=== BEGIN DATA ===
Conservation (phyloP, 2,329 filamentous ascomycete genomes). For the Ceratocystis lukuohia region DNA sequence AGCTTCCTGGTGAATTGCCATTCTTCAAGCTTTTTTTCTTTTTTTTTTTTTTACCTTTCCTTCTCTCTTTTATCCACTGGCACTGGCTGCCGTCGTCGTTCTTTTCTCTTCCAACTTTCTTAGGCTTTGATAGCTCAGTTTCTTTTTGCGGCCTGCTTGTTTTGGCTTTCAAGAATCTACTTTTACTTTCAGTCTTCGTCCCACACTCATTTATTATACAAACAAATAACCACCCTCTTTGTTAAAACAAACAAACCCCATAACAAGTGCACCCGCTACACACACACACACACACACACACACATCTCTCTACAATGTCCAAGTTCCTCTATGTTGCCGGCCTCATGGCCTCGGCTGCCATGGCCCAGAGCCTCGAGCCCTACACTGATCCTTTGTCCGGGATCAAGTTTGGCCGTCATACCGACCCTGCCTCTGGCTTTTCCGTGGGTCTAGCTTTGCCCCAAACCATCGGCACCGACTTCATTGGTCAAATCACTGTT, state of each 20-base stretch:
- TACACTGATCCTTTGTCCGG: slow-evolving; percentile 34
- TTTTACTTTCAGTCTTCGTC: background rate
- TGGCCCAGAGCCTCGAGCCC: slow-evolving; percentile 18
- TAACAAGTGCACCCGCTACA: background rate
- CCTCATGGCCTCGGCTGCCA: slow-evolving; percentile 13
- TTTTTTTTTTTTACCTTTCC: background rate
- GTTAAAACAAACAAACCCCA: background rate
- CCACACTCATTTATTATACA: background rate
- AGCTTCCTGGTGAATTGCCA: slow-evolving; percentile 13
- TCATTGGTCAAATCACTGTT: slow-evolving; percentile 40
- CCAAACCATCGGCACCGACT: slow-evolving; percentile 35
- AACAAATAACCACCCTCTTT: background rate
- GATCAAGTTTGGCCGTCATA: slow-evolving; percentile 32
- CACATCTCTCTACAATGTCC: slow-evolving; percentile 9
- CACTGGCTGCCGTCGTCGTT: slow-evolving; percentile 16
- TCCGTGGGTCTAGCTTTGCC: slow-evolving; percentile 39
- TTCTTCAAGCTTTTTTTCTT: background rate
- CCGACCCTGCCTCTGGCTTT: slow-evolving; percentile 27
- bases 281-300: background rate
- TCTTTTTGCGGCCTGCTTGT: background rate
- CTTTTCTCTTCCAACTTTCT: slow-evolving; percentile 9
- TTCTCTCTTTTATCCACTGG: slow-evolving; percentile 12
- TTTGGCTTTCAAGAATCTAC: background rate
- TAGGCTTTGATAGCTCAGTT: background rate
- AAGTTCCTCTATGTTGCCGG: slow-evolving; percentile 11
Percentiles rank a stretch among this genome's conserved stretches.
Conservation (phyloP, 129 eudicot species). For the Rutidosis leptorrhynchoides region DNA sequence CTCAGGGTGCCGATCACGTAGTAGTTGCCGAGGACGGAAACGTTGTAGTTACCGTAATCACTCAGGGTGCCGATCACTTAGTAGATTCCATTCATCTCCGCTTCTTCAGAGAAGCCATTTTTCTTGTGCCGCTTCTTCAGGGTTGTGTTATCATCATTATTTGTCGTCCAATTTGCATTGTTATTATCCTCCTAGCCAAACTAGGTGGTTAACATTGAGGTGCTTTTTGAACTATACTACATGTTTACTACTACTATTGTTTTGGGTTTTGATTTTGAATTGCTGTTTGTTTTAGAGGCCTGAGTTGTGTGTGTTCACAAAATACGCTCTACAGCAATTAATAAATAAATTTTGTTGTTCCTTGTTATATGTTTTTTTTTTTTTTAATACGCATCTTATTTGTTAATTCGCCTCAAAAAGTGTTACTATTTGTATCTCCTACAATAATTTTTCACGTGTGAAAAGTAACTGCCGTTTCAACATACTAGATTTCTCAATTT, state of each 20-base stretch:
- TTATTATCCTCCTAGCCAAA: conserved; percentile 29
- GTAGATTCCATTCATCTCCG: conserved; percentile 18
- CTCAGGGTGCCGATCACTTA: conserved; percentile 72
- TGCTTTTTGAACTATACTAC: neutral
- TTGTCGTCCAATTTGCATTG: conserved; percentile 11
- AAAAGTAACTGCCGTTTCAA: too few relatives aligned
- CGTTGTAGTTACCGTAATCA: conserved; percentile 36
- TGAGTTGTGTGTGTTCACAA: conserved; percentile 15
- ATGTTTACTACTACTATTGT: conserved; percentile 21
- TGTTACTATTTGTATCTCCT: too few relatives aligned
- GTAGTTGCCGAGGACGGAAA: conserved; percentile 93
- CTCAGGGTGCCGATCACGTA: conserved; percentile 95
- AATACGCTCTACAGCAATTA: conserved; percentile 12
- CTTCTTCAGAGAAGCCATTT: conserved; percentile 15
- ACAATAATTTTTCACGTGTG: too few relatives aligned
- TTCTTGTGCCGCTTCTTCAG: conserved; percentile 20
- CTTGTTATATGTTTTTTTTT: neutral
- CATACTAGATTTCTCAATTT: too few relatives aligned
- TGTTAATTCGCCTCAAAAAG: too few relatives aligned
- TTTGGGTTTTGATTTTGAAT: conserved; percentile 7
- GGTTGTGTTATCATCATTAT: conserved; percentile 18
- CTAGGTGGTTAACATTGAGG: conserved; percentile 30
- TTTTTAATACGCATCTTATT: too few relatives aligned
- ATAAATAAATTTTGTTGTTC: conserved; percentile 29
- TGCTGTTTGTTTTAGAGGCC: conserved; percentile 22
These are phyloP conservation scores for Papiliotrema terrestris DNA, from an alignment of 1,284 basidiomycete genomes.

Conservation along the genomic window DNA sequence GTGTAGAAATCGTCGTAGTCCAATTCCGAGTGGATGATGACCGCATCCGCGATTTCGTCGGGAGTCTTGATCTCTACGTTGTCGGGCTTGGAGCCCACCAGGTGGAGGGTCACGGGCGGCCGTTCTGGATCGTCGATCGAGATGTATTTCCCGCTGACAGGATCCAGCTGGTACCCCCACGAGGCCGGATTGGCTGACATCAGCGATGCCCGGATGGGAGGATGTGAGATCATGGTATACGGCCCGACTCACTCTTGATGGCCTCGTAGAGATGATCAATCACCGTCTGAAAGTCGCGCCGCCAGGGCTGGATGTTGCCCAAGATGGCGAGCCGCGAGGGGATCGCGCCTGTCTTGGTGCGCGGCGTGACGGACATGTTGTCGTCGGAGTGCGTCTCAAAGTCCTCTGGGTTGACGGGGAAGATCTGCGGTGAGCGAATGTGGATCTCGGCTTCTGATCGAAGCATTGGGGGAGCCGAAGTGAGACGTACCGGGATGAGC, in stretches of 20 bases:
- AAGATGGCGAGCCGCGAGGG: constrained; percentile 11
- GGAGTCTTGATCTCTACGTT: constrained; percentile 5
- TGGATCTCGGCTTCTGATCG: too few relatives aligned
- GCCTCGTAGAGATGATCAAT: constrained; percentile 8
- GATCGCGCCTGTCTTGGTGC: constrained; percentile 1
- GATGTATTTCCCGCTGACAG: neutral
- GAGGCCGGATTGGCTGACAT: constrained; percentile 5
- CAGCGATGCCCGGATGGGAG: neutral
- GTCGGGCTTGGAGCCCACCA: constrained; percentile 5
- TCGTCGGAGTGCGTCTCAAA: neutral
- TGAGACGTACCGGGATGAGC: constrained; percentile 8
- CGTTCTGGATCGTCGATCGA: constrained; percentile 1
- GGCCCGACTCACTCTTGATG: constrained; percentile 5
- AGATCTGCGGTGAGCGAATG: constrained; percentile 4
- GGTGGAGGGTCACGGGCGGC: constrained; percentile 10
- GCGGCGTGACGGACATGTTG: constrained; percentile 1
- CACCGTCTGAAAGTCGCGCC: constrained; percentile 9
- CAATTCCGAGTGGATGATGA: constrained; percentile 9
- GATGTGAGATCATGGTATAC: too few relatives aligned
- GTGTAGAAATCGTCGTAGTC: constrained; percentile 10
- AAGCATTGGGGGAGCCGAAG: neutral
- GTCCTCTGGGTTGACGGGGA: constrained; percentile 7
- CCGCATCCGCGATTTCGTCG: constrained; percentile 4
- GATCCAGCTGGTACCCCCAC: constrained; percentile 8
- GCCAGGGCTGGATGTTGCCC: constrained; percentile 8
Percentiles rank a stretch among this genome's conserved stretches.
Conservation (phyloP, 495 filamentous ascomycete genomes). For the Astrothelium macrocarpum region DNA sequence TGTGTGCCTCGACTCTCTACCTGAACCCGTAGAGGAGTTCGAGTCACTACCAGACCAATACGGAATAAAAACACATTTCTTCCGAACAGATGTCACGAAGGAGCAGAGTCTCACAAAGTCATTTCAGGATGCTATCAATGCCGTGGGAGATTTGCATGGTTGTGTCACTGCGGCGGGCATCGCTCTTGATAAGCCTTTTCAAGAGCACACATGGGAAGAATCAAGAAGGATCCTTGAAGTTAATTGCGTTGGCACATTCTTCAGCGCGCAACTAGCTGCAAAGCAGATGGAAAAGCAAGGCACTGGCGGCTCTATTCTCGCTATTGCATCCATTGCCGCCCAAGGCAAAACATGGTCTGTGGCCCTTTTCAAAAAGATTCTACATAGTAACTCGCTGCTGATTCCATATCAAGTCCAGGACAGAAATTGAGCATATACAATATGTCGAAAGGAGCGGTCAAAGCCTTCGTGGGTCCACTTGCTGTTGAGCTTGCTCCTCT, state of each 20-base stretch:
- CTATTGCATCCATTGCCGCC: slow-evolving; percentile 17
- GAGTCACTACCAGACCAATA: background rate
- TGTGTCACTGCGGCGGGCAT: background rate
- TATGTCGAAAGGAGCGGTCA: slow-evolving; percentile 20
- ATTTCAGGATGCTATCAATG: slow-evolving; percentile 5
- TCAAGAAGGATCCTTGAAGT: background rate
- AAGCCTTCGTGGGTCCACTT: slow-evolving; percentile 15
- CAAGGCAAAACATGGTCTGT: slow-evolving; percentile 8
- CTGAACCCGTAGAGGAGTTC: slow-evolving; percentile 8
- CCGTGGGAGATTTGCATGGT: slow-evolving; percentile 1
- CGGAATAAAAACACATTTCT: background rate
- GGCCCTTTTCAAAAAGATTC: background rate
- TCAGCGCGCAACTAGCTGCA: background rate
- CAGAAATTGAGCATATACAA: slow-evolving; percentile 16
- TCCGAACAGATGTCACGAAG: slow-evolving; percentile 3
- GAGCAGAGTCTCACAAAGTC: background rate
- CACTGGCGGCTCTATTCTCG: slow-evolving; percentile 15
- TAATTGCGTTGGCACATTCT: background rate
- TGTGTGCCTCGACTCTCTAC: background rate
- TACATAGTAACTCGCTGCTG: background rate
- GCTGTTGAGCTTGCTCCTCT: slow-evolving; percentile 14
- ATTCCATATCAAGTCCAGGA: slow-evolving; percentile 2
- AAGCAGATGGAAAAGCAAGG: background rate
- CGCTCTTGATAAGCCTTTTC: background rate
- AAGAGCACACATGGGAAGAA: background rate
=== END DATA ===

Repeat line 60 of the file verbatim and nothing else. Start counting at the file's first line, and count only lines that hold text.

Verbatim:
- GATCGCGCCTGTCTTGGTGC: constrained; percentile 1